2: Figure Out the Second-Line Centre Situation
The Jets have just one second-line centre slot, but three potential candidates to fill it. Figuring out who best for this key role is a good challenge for Bowness to have, but a challenge nonetheless.
Two candidates are young players the organization holds in high regard in Cole Perfetti and Gabriel Vilardi. Perfetti is still the Jets’ top prospect two injury-filled years removed from being drafted 10th overall in 2021, while Vilardi is the key piece from the Los Angeles Kings in the return for Pierre-Luc Dubois.
Both players appear on the cusp of breakouts. Perfetti is an exceptional playmaker with game-breaking skills, while Vilardi has a shoot-first mentality that allowed him to score a career-high 23 goals last season and possesses size similar to Dubois’ at 6-foot-3, 215 pounds.
There are complications, though, in appointing either with the role, primarily that neither have played a ton of centre. Perfetti recorded 30 points (eight goals and 22 assists) in 51 games in a top six role last season, but it was on the wing. Vilardi, too, played primarily right wing for the Kings last season, recording 41 points (23 goals, 18 assists) in a third-line role. It’s not uncommon for teams to deploy promising young offensive players on the wing, as it has less responsibility than centre and allows them to get used to the speed and demands of the pro game.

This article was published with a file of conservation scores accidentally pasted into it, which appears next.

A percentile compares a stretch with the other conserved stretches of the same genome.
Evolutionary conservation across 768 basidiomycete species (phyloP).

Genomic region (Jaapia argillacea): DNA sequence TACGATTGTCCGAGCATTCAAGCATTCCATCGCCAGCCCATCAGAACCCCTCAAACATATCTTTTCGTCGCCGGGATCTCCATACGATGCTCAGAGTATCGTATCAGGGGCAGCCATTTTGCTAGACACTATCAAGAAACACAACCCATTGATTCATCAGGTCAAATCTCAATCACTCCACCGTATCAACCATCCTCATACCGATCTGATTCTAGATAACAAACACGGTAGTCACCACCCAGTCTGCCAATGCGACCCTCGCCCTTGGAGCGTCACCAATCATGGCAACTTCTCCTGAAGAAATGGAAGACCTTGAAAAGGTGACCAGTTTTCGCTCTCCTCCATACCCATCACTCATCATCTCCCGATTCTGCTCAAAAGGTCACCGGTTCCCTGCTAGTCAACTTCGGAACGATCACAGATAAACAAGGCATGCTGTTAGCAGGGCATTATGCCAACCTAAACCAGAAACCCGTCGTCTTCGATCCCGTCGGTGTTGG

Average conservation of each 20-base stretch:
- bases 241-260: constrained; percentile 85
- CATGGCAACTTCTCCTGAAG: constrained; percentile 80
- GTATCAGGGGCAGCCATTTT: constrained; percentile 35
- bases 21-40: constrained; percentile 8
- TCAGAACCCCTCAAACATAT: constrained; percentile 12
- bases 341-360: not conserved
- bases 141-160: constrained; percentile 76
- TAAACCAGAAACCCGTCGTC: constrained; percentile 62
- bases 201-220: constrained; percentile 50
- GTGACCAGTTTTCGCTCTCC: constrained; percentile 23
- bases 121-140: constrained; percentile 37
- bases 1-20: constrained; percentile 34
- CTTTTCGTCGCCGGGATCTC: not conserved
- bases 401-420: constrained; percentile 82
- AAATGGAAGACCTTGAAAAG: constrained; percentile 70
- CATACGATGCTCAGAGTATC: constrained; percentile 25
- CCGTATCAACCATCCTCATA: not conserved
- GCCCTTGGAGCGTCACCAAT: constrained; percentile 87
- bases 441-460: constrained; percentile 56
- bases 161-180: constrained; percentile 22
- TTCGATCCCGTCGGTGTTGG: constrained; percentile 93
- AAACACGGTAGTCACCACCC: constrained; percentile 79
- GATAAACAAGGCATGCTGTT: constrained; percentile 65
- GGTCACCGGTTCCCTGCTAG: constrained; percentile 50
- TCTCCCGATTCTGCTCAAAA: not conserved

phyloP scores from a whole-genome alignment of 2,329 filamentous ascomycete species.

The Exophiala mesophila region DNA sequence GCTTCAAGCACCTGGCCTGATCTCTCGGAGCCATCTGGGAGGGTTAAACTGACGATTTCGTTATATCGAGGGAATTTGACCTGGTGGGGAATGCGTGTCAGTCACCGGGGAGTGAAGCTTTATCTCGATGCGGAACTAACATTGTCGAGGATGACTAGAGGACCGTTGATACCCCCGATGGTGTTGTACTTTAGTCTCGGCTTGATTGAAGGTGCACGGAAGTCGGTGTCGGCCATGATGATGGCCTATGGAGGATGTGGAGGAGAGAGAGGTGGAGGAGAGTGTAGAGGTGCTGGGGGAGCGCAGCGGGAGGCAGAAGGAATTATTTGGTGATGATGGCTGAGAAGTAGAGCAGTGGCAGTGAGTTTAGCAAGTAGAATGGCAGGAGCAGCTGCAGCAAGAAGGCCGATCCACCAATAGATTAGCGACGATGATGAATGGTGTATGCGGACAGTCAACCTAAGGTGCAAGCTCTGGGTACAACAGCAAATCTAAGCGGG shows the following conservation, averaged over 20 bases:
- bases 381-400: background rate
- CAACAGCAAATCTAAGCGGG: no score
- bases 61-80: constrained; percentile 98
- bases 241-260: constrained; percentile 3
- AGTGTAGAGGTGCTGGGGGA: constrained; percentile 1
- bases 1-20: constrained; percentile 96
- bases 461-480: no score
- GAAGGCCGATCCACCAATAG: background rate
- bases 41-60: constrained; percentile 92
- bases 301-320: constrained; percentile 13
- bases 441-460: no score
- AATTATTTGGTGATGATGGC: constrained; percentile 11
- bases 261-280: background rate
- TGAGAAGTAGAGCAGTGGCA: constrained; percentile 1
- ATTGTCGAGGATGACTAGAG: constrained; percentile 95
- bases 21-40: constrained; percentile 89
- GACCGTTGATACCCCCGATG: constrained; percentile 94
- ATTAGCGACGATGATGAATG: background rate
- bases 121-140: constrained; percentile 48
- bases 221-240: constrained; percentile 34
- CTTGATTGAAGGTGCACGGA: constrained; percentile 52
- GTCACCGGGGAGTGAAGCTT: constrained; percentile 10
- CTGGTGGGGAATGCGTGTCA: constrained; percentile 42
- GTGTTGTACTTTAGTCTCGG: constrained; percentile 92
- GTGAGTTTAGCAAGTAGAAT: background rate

That being said, Vilardi has much more experience in the dot. He has taken 970-career faceoffs in his four-season career, winning 46.0 per cent of them, while Perfetti has taken just 14-career draws over his two seasons, winning 21.4 of them. Vilardi may have the inside track for that reason alone.
There are questions about both players’ durability. Perfetti missed 31 games with two separate injuries last season and also the final three months of his rookie 2021-22 campaign; he has played just 69 games as a result. Vilardi missed 18 games due to injury last season and played just 25 games in 2021-22.
Perfetti recently said he knows there’s going to be more opportunity and understands he needs to work “extra hard.”
“I feel comfortable in the middle of the ice. I think there’s a lot of positives that come from playing in the middle,” he told the Winnipeg Free Press last month. “There’s a lot more responsibility and all that stuff, but I think your game can really take another step.
I’m happy to play either spot,” he continued. “I think any line combo, any mixing and matching is going to work out well.” (From “Perfetti ready to pounce,’Winnipeg Free Press, Aug. 17, 2023.)
Vilardi just signed a two-year bridge deal in July and Perfetti has one year left on his entry-level contract but will be a restricted free agent next summer. Both should get looks there in preseason, but there’s no need for Bowness to shoehorn either into the role too quickly, despite their potential and obvious upsides.
That’s where Vladislav Namestnikov may come into the equation. The veteran was re-signed to a two-year deal on July 1 and may represent the safe option to start the season, if not the most exciting. Originally acquired at the 2023 Trade Deadline from the San Jose Sharks for the modest price of a fourth-round pick, the 30 year old performed above expectations while proving his versatility.